Collaboration As The Best Professional Development For Teachers

Teaching language is a unique profession that has exhibited a tremendous change in the recent years. The advancement in technology has significantly altered the role of language teachers and opened up instructional opportunities that had never been dreamt of a decade ago. Government policies have fostered the growth of a common framework, mandated bilingual education programs and acted to protect endangered languages. This paradigm shift is the premise for the best professional development for teachers.

Professional development (PD) programs provide educators the ability to use a variety of instructional practices that are deemed helpful for the current times. A majority of the programs concentrate on students’ reasoning and what process they use to problem solve. Teachers are trained to notice how students learn a particular subject matter. Teachers are then taught different instructional practices that relate directly to the topic and how to tell if the student can comprehend the methods that are being used to teach the material.

Research has reported a positive correlation between collaboration and the teaching profession. Schools that foster teacher collaboration and mentoring between novice and experienced tutors have lower turnover rates. Another study found positive relationships between schools that promote teacher cooperation and achievement scores in math and reading.

Students having access to this form of learning have a better understanding of the concept, yet still, keep all of their core competencies. Reading and English classes help educators learn how to improve their knowledge of word sounds and structures. Through this method, teachers spend more time going over building blocks of words and language with their students which boost their reading and comprehension test scores.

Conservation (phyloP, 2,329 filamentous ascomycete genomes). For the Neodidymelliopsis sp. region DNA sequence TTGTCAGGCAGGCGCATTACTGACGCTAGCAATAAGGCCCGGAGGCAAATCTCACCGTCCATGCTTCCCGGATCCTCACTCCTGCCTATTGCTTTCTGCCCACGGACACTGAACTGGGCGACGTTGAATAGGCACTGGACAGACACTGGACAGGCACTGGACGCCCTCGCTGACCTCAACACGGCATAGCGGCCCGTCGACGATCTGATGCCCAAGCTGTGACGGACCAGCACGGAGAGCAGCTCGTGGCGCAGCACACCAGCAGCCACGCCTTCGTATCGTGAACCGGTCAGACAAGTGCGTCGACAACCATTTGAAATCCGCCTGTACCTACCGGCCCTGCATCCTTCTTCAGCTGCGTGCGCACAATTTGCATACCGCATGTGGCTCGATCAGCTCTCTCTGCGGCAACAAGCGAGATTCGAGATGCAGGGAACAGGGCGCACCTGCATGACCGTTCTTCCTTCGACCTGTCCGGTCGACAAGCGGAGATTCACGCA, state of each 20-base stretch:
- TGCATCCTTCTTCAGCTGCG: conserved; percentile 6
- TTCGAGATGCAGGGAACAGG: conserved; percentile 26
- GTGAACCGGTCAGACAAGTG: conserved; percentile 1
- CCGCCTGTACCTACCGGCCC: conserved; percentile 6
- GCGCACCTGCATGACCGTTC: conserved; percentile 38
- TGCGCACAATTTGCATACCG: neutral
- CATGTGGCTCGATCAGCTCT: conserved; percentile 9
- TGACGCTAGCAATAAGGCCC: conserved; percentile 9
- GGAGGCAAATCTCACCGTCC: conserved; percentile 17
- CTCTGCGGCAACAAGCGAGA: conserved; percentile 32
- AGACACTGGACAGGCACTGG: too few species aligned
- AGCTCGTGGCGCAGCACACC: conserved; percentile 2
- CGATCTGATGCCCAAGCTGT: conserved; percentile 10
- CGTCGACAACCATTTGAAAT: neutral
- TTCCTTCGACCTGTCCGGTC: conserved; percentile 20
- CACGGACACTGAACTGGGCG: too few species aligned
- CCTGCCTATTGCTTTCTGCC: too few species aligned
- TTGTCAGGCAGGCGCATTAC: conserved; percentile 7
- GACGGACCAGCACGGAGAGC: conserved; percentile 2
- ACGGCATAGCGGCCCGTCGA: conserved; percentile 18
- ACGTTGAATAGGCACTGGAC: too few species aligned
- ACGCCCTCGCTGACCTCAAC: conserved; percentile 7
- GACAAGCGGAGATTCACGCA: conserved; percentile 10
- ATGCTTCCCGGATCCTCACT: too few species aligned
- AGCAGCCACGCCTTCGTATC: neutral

The School or Program is also a relevant aspect. The next paradigm focuses on PD supported by or in response to initiatives within the school or program. At this level, school leadership calls for new technologies, program development, and community initiatives driving PD. For example, a school might purchase interactive whiteboards and expect all teachers to now use the boards for instruction.

Weekly meetings are beneficial for addressing concerns, planning upcoming lessons, discussing student progress and sharing teaching strategies. It is important for group leaders to realize that collaboration doesn’t mean that everyone will teach the same way; the purpose is to share ideas and keep everyone on pace. Educators should be free to be creative and teach the curriculum as they see fit. As the principal, it is impossible for you to attend all meetings, and communicate with your teachers and try to stay abreast of how things are going.

Another vital concept is cross-curricular sharing. Part of the Common Core State Standards (CCSS) addresses the need for students to apply concepts across multiple disciplines. It is a very good idea for Language Arts educators to collaborate with tutors in other subjects, including history and science and discuss ways to intertwine multiple disciplines. The same goes for math and reading. It’s an excellent idea for principals to encourage cross-curricular collaboration, but even a better idea for administrators to dedicate one day per semester for this purpose.

Personal Goals are also significant. This paradigm identifies the teacher’s personal career goals as a critical element when considering ongoing PD. Personal career goals do not always align with institutional initiatives or changing policies, but rather focus on the long-range career aspirations of the teacher. Identifying these goals and keeping them in mind helps teachers take advantage of career-building opportunities when they arise, even though these opportunities may have little to do with his or her immediate teaching context.

When you are looking for information about professional development for teachers, visit our web pages online today. More details are available at http://www.theteachersacademy.com now.

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